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Soccer fans in Poland unveil banner protesting Warsaw mayor’s ban on crucifixes in city hallLegionisci.com/X

WARSAW (LifeSiteNews) — Polish soccer fans protested the decision by the far-left mayor of Warsaw to remove crucifixes from Warsaw’s city hall in the historically Catholic country.

In a match between Legia Warsaw and Zaglebie Lubin last Saturday, Legia Warsaw fans showed a banner that read “Trzaskowski, hands off the cross.” The sign was a protest against Warsaw Mayor Rafal Trzaskowski’s decision to ban religious symbols in the city hall under the pretense of “equal treatment.”

READ: Warsaw mayor orders removal of crucifix, use of transgender ‘pronouns’ at city hall

A spokesperson for the mayor stated that Warsaw would be the first city to adopt the ban on religious symbols, i.e., crosses and crucifixes, in a public building. In the same document, the mayor also urged employees to use transgender “pronouns” and treat homosexual “couples” as if they were “married,” even though homosexual unions are not legally recognized in Poland.

Conservative politicians also expressed their criticism, and some took legal action against the ban. According to Euractiv, MP Malgorzata Gosiewska from the Law and Justice Party (PiS), the former governing party of Poland, submitted a request to the local administration to declare the mayor of Warsaw’s decree illegal.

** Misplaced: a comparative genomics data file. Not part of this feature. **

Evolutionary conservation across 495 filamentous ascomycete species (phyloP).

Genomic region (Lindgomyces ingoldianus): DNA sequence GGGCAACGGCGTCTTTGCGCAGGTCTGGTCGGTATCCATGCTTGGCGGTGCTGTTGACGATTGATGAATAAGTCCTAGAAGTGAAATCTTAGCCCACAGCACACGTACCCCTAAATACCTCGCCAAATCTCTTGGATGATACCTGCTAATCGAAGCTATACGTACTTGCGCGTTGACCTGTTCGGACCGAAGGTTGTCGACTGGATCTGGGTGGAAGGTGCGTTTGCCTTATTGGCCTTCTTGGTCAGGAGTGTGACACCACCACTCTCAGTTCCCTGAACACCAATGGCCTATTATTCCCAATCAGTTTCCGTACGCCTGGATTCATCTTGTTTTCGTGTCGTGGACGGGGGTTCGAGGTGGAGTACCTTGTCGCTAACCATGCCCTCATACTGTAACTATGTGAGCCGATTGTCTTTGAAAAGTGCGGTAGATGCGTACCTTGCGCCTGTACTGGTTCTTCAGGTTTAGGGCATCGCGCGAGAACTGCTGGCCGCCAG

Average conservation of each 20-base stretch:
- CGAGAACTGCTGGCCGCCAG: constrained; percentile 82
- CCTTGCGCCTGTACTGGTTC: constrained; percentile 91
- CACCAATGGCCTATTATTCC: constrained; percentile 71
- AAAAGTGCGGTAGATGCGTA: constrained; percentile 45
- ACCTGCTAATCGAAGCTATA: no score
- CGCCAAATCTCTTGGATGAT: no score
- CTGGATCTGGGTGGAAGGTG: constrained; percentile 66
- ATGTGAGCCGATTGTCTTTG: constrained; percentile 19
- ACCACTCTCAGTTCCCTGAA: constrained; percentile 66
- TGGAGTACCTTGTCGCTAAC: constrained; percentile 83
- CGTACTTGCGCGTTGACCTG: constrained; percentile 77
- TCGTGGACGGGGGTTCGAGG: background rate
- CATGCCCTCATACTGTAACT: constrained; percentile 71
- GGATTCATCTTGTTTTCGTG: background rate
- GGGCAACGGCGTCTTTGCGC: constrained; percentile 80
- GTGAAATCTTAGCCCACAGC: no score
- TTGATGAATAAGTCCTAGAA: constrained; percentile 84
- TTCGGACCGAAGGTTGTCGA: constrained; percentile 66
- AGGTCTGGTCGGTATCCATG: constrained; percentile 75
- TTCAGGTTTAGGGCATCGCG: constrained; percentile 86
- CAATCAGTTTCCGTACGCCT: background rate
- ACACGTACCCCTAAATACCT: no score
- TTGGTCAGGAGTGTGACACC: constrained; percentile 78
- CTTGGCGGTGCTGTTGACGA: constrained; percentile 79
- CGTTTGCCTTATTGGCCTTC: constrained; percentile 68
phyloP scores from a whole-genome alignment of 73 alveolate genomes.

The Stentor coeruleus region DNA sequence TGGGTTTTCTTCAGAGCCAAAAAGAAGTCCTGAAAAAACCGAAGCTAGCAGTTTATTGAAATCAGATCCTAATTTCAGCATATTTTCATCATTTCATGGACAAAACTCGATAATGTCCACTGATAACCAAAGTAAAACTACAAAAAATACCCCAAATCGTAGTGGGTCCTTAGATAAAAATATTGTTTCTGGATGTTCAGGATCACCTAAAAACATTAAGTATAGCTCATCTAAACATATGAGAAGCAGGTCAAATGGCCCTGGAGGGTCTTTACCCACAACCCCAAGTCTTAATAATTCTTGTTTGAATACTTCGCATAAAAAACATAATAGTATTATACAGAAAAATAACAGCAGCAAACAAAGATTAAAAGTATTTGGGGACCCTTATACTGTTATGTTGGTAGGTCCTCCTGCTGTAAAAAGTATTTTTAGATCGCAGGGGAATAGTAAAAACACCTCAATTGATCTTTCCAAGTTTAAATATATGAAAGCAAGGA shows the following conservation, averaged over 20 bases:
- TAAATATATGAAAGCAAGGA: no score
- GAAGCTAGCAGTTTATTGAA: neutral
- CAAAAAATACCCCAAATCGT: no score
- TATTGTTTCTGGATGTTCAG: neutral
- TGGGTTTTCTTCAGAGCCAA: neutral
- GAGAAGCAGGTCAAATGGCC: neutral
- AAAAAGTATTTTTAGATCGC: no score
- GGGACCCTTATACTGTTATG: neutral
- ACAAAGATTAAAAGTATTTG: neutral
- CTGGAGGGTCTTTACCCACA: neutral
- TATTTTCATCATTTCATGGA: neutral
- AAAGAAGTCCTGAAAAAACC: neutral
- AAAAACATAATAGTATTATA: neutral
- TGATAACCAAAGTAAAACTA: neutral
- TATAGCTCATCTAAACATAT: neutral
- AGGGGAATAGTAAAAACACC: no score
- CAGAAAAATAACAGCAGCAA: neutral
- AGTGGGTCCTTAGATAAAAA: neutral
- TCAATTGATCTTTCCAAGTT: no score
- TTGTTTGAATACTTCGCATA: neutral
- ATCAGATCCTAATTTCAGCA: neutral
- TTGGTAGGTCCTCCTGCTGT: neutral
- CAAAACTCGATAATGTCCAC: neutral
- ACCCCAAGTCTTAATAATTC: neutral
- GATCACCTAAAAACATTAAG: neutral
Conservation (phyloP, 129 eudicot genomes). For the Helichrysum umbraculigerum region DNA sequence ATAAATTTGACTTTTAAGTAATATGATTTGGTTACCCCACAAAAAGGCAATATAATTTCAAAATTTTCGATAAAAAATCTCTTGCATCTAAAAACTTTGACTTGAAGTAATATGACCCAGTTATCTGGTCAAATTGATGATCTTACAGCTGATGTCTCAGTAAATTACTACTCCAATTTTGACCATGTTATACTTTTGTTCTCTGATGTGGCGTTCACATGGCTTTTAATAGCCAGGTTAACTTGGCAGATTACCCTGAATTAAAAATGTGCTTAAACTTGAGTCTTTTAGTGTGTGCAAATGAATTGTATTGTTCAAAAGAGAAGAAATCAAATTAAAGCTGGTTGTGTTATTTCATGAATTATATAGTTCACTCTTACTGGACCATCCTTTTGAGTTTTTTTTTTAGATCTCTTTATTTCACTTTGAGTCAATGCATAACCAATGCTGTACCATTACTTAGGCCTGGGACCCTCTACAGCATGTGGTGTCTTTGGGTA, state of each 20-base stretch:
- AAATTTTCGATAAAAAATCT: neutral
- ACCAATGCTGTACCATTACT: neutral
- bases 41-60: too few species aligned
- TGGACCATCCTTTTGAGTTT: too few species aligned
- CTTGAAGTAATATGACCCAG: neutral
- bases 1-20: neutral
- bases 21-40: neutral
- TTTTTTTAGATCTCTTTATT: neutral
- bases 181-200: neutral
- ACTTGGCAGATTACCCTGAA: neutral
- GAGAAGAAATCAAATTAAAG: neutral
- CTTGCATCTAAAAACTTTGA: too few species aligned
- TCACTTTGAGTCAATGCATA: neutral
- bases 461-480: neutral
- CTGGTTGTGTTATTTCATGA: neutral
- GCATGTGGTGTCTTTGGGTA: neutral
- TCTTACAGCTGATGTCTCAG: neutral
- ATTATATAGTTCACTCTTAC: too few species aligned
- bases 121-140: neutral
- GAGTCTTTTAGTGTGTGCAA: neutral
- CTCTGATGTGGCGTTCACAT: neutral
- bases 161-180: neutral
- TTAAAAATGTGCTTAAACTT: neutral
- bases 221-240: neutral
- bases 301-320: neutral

PiS leader Jarosław Kaczyński accused Trzaskowski’s party and its European group, the nominally “Christian democratic” European People’s Party (EPP), of trying to erase religion from people’s lives, as they seek “to destroy religion, destroy what people believe, that they are more than just homo sapiens, that they are human beings who have a soul, that they are human beings made in the image and likeness of God.”

READ: 3 years in jail for ‘insults’ against LGBT ideology: Poland’s potential new ‘hate speech’ law

The Catholic legal group and think tank Ordo Iuris filed a complaint accusing Trzaskowski of abusing his office. In an article published on its website, the organization said that Trzaskowski’s actions were based on an erroneous understanding of the Polish constitution.

“A cross hung on the wall of an office by citizens is first and foremost an expression of legally-protected religious freedom, including in the public sphere,” the Ordo Iuris article states. “The presence of the cross in offices is also part of the constitutional expression of gratitude ‘for the culture of the Nation, which is rooted in its Christian heritage as well as in universal human values’ (Constitution of the Republic of Poland, Preamble).”

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